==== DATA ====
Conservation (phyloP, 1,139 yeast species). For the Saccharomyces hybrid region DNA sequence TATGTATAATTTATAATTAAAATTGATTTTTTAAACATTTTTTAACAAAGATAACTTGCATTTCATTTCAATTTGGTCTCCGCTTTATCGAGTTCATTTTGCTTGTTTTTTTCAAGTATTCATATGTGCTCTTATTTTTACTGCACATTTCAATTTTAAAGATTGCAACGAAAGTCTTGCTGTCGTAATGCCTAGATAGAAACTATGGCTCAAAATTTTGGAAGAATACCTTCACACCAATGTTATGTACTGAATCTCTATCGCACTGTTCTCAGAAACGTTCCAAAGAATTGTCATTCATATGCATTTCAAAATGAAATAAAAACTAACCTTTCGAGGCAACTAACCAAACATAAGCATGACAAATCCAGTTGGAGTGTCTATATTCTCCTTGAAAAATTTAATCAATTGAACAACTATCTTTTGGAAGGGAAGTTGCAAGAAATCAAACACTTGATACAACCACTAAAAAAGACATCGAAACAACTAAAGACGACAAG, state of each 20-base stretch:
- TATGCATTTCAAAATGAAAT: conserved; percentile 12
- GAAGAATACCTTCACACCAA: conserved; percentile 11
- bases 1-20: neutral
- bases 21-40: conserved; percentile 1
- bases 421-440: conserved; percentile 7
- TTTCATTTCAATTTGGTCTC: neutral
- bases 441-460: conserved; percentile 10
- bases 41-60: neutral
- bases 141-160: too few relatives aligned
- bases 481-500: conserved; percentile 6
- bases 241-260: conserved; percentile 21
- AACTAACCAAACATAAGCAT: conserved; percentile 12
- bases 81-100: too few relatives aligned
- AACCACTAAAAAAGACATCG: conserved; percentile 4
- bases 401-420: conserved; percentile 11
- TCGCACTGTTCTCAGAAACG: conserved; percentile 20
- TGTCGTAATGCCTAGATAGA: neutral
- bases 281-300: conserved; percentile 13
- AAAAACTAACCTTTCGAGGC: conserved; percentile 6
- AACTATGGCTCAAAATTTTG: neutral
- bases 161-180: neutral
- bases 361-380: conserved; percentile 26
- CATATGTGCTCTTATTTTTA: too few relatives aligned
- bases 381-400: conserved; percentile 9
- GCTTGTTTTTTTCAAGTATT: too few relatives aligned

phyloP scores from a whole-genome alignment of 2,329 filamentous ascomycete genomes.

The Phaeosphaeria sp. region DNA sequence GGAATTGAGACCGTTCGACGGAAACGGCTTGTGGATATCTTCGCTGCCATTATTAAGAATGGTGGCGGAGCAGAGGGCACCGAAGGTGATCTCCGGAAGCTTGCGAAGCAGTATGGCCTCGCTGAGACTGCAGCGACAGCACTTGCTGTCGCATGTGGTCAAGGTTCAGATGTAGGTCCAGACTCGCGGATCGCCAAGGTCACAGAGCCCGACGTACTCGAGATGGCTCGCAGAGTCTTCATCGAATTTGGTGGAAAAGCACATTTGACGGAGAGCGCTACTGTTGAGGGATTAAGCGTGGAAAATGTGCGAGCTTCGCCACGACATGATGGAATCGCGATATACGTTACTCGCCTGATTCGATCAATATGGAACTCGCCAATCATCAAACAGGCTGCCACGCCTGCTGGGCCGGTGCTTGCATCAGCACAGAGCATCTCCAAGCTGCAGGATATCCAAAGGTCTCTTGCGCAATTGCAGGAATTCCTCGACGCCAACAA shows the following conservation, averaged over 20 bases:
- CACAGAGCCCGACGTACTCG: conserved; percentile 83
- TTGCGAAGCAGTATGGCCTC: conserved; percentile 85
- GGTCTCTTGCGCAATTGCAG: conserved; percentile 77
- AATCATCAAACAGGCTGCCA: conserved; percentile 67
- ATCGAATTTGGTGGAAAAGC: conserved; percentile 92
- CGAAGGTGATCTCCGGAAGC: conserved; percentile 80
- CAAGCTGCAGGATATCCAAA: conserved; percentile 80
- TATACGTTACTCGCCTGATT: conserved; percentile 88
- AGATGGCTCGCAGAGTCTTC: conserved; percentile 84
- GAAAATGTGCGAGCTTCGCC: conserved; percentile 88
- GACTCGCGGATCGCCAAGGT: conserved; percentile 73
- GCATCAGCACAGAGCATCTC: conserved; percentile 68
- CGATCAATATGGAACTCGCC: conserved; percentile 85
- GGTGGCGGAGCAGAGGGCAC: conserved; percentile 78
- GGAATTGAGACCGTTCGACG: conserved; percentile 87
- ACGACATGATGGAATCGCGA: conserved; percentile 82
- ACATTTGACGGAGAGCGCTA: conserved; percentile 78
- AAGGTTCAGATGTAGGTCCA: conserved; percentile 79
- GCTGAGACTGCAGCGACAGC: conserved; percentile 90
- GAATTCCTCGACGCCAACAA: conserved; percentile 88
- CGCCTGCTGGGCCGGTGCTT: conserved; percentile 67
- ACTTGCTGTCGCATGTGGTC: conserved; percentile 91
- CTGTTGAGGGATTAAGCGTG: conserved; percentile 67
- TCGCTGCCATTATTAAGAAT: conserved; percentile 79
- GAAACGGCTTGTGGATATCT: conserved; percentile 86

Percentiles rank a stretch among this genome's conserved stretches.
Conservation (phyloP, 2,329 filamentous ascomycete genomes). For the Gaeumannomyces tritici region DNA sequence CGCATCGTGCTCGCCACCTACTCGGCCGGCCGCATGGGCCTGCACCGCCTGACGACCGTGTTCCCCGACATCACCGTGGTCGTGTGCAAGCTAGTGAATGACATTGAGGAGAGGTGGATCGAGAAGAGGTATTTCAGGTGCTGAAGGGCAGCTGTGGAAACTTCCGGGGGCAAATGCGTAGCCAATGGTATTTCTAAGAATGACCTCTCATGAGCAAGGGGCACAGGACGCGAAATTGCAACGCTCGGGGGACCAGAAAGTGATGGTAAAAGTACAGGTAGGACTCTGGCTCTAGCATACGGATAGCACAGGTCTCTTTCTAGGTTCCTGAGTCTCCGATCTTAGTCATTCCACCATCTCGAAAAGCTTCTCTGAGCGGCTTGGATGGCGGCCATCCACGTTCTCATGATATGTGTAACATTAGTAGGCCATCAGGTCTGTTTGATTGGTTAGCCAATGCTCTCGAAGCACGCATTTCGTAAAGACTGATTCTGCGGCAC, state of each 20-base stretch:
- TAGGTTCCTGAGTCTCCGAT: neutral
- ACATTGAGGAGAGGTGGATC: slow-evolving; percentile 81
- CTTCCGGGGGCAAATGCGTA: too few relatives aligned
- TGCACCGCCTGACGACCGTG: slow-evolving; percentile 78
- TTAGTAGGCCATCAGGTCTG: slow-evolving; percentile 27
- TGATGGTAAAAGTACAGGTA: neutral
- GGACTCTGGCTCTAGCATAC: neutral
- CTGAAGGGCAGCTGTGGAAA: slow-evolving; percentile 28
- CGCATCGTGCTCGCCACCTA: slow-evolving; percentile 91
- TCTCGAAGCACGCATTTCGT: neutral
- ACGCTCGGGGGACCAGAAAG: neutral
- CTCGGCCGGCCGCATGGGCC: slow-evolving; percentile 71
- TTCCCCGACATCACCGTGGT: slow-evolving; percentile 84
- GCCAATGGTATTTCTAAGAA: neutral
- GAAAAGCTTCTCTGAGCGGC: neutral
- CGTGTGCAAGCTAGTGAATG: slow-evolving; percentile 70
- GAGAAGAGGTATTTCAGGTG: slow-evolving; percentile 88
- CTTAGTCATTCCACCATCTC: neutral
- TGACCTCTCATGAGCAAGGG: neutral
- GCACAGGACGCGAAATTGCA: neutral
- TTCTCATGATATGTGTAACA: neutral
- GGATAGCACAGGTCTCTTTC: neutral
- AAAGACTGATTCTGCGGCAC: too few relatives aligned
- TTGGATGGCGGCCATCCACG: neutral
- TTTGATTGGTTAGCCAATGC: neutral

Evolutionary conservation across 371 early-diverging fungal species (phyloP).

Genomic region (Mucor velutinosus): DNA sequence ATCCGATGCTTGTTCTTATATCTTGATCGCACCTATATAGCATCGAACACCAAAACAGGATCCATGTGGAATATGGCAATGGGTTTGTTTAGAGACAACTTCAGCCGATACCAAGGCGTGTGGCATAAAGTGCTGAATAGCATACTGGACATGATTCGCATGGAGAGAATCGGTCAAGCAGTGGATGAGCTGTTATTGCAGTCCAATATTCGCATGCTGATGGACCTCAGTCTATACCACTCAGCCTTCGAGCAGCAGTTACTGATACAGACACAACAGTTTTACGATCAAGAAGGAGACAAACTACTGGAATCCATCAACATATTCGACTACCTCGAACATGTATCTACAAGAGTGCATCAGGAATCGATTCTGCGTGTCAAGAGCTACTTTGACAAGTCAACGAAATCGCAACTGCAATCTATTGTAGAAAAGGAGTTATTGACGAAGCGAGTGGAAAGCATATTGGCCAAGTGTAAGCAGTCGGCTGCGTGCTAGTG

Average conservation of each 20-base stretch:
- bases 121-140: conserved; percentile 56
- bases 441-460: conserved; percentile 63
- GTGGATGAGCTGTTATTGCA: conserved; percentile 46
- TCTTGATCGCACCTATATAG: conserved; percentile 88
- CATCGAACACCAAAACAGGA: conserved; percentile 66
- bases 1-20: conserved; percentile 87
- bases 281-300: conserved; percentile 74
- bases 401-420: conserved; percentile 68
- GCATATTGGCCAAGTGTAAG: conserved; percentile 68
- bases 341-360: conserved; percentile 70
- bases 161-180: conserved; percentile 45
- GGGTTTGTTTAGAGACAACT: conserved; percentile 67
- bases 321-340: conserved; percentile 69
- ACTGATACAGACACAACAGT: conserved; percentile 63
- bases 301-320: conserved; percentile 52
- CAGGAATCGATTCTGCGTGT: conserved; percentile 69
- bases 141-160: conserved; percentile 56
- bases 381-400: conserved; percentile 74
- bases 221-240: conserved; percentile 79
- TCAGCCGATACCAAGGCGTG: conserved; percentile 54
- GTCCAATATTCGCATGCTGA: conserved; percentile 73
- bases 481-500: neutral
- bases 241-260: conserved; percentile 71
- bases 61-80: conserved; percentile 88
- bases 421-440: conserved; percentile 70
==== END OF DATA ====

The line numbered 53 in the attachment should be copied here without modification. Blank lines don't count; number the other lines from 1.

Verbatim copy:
- GAAACGGCTTGTGGATATCT: conserved; percentile 86